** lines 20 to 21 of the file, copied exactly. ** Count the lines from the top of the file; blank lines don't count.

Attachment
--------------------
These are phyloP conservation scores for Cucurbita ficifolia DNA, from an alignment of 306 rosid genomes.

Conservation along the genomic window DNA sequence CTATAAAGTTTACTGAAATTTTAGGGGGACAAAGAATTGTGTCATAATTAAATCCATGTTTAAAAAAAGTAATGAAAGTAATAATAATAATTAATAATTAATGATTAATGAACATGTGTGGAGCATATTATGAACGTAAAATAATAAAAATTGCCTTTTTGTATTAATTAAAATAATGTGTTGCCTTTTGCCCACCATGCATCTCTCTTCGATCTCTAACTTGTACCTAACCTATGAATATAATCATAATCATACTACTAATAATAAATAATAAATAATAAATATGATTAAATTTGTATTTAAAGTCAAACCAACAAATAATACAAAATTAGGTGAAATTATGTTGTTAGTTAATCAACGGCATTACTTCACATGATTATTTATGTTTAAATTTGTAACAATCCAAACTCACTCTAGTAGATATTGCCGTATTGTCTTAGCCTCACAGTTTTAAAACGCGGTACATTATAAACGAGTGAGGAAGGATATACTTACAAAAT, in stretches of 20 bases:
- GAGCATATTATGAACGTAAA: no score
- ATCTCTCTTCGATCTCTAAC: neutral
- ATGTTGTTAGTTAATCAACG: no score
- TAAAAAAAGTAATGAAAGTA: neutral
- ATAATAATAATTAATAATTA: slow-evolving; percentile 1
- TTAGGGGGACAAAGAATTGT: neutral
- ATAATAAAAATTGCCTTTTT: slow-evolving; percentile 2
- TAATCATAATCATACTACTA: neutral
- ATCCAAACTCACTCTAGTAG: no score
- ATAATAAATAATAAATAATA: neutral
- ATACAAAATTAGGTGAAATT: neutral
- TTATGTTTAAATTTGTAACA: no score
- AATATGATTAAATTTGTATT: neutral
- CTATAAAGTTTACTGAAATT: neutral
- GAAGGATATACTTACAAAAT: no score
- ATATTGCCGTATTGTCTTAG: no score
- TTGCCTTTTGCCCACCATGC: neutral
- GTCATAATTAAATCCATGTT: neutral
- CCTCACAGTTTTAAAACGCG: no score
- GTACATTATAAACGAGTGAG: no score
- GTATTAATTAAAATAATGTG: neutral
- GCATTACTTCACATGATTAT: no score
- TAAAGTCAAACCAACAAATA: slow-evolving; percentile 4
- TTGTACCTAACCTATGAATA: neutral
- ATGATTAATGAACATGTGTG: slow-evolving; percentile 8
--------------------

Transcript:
- GTCATAATTAAATCCATGTT: neutral
- CCTCACAGTTTTAAAACGCG: no score